Urban-rural disparity continues to persist in the education system, according to results of the Secondary School Certificate and equivalent examinations published on Saturday, while the ministry keeps brushing aside such observations.
Educationists and education campaigners said that the disparity continued as urban students could have coaching, private tuition and better guidance. Guardians in urban areas also spend more on students than guaridans in rural areas do.
The combined pass rate in this year’s exams is 91.34 but the competence and the quality of education of successful students could be questioned, educationists said.
Only two schools that earned places among the top five institutions under respective boards are in rural areas. Amenabaki Residential Model School, which finished third under the Dinajpur board is at Chirirbandar in Dinajpur and Srijanee Bidyaniketan which finished fourth under the Barisal board is at Dumki in Patuakhali.
The only madrassah that earned a place among the top five under the Madrassa Education Board is Sarsina Darussannat Kamil Madrassah at Swarpukathi in Pirojpur.
No schools in rural areas could earn a place in top five under any of the remaining six general education boards and the technical education Board.
Each year, education boards publish a list of top 20 institutions on five criteria — regular examinees, the total number of examinees, pass percentage, the number of highest grade point average 5 scorers and average GPA in the institutions. Boards make the lists of schools where at least 40 students take the exams.
Former University Grants Commission chairman Nazrul Islam told New Age that there had been little progress in addressing the rural-urban disparity He said that the balance in the education system had been destroyed. Almost all rural school lack infrastructure and efficient and trained teachers, resulting in poor education quality.
He said that most of the higher and higher-middle class families in rural areas were sending their children to institutions in urban areas, which is another reason of the poor result of rural institutions.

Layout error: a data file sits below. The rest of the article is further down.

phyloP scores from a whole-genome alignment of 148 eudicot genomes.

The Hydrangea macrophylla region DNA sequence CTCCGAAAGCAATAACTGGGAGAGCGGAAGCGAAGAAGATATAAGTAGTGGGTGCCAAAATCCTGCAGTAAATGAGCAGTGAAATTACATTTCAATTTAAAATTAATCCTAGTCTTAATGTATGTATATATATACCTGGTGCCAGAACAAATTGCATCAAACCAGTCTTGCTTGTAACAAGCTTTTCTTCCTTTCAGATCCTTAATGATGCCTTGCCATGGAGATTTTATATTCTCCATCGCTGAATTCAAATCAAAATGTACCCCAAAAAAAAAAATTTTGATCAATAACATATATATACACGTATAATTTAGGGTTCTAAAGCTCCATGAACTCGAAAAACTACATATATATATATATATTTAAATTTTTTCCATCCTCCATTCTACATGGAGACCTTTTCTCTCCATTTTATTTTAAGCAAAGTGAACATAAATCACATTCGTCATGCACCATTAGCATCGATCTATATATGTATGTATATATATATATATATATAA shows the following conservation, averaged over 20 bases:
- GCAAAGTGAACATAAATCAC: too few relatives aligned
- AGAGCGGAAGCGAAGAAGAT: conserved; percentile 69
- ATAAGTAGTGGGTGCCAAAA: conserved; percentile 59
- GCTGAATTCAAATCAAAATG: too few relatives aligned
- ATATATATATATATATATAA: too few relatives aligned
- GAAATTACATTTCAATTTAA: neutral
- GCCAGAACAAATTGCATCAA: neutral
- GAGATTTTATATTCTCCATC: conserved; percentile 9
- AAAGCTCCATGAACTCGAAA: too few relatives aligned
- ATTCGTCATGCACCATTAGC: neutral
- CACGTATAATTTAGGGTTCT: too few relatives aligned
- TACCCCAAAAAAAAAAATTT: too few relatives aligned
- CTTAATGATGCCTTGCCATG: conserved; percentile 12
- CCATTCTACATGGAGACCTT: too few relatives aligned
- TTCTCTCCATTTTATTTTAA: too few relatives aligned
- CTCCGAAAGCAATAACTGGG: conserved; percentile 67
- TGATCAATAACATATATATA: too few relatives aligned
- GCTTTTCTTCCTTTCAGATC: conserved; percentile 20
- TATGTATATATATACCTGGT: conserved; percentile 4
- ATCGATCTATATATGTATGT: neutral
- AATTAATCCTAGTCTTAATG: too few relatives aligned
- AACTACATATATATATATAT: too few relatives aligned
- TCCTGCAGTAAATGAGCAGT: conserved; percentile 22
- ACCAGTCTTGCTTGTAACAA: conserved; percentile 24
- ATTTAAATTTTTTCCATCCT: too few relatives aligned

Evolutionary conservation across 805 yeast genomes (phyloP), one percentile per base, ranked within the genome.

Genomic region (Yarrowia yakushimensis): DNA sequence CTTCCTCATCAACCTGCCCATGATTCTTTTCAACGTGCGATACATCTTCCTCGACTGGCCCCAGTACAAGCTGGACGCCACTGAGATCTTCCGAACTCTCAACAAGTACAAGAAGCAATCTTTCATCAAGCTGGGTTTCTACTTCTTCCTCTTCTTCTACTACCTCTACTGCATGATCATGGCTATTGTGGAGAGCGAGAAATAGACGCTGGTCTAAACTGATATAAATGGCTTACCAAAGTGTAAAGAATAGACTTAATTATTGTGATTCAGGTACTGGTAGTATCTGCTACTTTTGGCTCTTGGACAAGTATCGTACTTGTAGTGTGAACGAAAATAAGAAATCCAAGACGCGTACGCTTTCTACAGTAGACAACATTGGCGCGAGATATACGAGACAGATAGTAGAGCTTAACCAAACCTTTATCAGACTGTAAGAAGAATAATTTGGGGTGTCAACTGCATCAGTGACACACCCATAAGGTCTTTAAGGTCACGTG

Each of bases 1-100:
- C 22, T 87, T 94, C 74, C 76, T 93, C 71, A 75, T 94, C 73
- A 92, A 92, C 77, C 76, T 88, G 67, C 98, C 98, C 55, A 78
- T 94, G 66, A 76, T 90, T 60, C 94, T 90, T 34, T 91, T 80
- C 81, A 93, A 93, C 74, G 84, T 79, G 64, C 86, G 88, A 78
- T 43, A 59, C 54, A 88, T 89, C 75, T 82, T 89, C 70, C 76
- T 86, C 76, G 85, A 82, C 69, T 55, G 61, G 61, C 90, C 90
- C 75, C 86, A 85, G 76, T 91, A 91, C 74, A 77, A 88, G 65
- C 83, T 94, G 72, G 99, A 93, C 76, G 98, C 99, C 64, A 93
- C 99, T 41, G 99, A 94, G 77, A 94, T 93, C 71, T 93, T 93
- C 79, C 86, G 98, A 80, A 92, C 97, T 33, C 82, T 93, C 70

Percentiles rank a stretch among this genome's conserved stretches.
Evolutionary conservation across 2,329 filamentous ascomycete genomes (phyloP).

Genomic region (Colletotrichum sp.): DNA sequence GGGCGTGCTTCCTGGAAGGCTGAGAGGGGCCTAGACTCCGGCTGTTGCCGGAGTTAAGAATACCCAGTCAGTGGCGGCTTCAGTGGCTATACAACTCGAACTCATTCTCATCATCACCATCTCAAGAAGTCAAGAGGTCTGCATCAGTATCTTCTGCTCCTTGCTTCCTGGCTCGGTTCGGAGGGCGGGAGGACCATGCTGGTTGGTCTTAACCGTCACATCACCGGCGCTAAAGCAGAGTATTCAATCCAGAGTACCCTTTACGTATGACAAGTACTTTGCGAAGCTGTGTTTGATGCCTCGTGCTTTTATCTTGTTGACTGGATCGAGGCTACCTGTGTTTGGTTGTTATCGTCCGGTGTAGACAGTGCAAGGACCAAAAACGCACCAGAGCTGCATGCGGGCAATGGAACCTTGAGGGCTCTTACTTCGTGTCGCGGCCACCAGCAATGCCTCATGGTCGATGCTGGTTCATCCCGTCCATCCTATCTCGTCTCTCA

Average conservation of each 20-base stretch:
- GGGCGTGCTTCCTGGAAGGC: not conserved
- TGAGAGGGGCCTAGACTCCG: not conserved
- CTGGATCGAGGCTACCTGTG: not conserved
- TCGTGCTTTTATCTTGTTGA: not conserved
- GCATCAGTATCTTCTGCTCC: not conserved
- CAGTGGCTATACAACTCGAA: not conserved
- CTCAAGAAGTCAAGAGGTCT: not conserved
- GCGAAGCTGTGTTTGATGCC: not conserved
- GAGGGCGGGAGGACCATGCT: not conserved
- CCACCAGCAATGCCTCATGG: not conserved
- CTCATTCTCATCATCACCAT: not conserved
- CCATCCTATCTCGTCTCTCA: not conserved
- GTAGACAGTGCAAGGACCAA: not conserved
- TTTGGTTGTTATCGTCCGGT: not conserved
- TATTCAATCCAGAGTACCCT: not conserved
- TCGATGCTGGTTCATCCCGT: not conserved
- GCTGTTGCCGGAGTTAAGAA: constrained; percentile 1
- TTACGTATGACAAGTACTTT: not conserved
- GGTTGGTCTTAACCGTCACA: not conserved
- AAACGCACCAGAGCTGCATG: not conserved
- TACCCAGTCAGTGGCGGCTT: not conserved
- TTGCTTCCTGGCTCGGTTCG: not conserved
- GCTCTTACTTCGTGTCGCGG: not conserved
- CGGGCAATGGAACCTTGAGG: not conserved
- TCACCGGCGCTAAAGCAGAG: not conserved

Siddiqur Rahman, a member on the committee on the Education Policy 2010, said that rural educational institutions had dearth of skilled teachers, educational infrastructure, laboratories, libraries and other facilities.
The Campaign for Popular Education executive director, Rahseda K Chowdhury, said, ‘Normally, educational institutions in rural areas suffer when the question of performance comes. There is also lack of funds and proper management in rural areas.’
Siddikur Rahman and Nazrul Islam questioned the quality of students passed the exams.
‘I doubt if the increased pass rate is a political stand,’ said Nazrul.
Some DSHE officials and teachers, meanwhile, said that English and mathematics questions were set in a way so that most of the students could answer them and lenience in answer script evaluation were instrumental in the high pass percentage. Guardians also blamed question paper leak for such results.
The DSHE director general, Fahima Khatun, said that there were no instructions for teachers to be lenient in evaluating scripts.
The education minister, Nurul Islam Nahid, said, ‘This year’s results have showed that the overall education quality has improved.’
The minister said that the success was the outcome of efforts of all. As most students in rural areas fail in English and mathematics, extra classes were taken in 8,000 schools.
‘The quality of education is improving day by day but it is true that we are yet to reach the global standards.’ Nahid said.
Courtesy: The New Age